Month: August 2020

August 20 (meeting 8) of Phil Stat Seminar : Preregistration as a Tool to Evaluate Severity (D. Lakens)

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We begin our new Phil Stat forum:

The Statistics Wars
and Their Casualties

August 20: The time is 15:00 – 16:45  (London) 10-11:45 am (New York) EDT

“Preregistration as a Tool to Evaluate
the Severity of a Test”

Daniël Lakens

Eindhoven University of Technology

Reading (by Lakens)

“The value of preregistration for psychological science: A conceptual analysis”, Japanese Psychological Review 62(3), 221–230, (2019).

Optional editorial: “Pandemic researchers — recruit your own best critics”, Nature 581, p. 121, (2020).

Information and directions for joining our forum are here.


SLIDES & VIDEO LINKS FOR MEETING 8:

Prof. D. Lakens’ slides (PDF)

 

VIDEO LINKS (3 parts):
(Viewing in full screen mode helps with buffering issues.)

Part 1: Mayo’s Introduction & Lakens’ presentation
Part 2: Lakens’ presentation continued
Part 3: Discussion

 

New Phil Stat Forum

The Statistics Wars
and Their Casualties

(Rescheduled for 24-25 September 2021*) is now a monthly remote forum** 

*London School of Economics (CPNSS)

Alexander Bird(King’s College London), Mark Burgman (Imperial College London),
Daniele Fanelli (London School of Economics and Political Science),
Roman Frigg (London School of Economics and Political Science),
David Hand (Imperial College London), Christian Hennig (University of Bologna), Katrin Hohl (City University London), Daniël Lakens (Eindhoven University of Technology), Deborah Mayo (Virginia Tech), Richard Morey (Cardiff University),
Stephen Senn (Edinburgh, Scotland), Jon Williamson (University of Kent)*

While the field of statistics has a long history of passionate foundational controversy the last decade has, in many ways, been the most dramatic. Misuses of statistics, biasing selection effects, and high powered methods of Big-Data analysis, have helped to make it easy to find impressive-looking but spurious, results that fail to replicate. As the crisis of replication has spread beyond psychology and social sciences to biomedicine, genomics and other fields, people are getting serious about reforms.  Many are welcome (preregistration, transparency about data, eschewing mechanical uses of statistics); some are quite radical. The experts do not agree on how to restore scientific integrity, and these disagreements reflect philosophical battles–old and new– about the nature of inductive-statistical inference and the roles of probability in statistical inference and modeling. These philosophical issues simmer below the surface in competing views about the causes of problems and potential remedies. If statistical consumers are unaware of assumptions behind rival evidence-policy reforms, they cannot scrutinize the consequences that affect them (in personalized medicine, psychology, law, and so on). Critically reflecting on proposed reforms and changing standards requires insights from statisticians, philosophers of science, psychologists, journal editors, economists and practitioners from across the natural and social sciences. This workshop will bring together these interdisciplinary insights–from speakers as well as attendees.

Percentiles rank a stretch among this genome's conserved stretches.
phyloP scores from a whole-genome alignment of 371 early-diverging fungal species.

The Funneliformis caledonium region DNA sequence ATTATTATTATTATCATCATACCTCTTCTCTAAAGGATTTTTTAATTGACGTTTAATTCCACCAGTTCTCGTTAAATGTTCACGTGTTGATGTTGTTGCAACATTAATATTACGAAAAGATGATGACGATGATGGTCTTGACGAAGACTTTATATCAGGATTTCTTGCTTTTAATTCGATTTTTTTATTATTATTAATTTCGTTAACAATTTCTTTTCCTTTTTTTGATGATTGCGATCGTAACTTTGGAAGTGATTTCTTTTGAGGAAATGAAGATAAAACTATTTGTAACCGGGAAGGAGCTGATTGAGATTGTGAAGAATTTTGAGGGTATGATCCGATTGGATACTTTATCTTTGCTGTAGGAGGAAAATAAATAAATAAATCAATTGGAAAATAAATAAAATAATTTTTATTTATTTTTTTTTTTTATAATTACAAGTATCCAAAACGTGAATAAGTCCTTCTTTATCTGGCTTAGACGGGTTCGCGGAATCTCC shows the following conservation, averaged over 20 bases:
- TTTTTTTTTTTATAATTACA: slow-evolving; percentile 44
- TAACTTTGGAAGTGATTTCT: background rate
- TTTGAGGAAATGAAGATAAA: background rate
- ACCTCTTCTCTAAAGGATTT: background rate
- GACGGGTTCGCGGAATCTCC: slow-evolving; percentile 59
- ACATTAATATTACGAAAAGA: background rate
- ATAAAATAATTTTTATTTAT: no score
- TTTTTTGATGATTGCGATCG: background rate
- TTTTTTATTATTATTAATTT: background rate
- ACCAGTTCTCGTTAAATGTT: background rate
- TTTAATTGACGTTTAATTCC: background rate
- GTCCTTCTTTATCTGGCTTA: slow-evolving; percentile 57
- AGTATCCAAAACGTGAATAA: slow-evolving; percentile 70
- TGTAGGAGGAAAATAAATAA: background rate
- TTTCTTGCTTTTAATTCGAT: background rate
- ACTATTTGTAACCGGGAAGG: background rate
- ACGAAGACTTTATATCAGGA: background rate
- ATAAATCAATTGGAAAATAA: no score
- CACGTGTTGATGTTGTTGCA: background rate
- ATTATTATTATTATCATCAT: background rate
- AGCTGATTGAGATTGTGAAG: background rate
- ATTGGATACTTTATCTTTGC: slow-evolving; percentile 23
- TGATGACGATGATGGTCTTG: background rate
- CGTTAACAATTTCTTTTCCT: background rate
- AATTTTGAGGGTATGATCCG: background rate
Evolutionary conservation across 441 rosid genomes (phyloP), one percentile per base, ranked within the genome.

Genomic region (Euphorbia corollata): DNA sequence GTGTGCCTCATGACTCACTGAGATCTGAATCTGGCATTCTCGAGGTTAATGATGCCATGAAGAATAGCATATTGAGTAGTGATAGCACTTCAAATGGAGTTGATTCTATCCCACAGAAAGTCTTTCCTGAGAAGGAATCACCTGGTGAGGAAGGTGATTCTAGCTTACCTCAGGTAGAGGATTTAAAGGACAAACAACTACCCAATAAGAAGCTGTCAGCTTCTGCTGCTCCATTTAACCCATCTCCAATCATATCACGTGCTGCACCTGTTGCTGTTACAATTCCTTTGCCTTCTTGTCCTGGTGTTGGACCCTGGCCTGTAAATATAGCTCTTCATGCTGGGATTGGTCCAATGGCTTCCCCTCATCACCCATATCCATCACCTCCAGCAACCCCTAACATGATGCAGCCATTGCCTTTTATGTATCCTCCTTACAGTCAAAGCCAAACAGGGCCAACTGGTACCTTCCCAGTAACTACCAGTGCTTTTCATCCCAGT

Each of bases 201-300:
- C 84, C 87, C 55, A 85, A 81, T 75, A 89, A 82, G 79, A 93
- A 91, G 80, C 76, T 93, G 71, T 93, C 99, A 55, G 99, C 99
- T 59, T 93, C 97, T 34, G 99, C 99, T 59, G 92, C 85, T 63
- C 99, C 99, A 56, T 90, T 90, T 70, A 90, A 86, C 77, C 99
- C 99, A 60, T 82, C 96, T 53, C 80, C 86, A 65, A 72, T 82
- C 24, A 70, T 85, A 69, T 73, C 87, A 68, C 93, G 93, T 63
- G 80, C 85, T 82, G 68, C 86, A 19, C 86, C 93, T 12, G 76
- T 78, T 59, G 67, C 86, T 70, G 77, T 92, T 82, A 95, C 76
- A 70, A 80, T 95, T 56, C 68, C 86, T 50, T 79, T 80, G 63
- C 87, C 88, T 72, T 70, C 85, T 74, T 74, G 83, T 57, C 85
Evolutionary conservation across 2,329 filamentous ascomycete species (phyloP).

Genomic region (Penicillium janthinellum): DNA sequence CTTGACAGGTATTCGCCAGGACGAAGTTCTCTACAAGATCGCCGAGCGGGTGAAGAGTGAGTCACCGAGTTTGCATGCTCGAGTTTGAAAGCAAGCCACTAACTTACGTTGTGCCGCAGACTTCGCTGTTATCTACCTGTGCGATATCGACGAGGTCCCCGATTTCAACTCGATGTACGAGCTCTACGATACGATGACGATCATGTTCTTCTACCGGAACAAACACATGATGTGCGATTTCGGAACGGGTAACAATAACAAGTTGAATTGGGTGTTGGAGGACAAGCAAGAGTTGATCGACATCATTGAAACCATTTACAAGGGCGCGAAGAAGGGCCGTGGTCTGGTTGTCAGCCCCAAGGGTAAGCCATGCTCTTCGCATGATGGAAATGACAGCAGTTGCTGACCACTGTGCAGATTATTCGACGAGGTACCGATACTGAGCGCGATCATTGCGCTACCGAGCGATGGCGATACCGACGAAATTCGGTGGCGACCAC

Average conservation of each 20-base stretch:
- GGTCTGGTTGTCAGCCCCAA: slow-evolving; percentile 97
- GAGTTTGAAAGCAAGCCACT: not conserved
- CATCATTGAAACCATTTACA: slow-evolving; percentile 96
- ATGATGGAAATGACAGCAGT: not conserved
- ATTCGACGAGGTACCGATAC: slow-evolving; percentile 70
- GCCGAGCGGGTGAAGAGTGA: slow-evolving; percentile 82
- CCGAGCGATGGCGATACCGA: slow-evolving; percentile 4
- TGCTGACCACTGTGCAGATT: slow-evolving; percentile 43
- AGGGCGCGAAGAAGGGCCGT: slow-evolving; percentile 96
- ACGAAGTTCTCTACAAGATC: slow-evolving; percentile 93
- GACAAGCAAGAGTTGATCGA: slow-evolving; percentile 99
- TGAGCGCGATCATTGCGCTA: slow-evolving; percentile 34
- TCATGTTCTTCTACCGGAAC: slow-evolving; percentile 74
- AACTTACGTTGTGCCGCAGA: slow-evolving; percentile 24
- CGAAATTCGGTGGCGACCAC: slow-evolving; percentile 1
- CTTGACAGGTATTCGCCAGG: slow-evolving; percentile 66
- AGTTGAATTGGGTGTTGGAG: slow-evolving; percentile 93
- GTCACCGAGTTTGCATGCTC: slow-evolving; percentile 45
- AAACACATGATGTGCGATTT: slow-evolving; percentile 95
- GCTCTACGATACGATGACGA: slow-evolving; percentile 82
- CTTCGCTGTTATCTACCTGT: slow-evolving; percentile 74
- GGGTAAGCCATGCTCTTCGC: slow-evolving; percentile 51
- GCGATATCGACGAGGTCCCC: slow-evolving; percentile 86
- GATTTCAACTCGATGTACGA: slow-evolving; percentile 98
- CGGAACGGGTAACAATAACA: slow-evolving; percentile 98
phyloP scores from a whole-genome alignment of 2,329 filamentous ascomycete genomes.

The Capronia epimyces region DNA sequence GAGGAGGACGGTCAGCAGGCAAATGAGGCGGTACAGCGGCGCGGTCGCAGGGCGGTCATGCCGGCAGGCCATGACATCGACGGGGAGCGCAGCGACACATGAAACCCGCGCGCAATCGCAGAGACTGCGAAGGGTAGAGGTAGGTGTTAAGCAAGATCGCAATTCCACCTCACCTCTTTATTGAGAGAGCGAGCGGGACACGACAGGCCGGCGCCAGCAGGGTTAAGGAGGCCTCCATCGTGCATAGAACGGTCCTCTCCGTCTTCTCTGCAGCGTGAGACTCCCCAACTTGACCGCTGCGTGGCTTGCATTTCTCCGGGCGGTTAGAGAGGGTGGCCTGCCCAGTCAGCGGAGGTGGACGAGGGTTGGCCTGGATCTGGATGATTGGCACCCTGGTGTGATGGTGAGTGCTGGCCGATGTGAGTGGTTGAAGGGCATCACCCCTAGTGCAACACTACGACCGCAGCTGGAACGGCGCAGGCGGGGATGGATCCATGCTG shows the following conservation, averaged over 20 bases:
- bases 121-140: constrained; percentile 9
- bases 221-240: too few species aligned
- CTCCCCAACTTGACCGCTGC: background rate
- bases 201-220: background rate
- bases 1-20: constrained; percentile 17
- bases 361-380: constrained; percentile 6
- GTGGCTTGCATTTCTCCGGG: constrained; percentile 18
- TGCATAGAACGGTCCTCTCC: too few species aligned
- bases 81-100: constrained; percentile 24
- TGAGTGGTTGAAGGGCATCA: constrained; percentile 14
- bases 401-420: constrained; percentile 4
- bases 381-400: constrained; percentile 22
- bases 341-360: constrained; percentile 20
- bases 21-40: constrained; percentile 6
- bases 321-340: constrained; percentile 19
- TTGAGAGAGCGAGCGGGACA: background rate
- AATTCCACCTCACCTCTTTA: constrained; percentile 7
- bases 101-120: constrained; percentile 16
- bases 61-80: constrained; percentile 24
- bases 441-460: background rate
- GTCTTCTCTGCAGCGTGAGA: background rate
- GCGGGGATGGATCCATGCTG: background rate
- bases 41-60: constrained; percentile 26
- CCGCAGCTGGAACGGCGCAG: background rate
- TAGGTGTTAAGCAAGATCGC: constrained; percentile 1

Workshop OrganizersD. Mayo and R. Frigg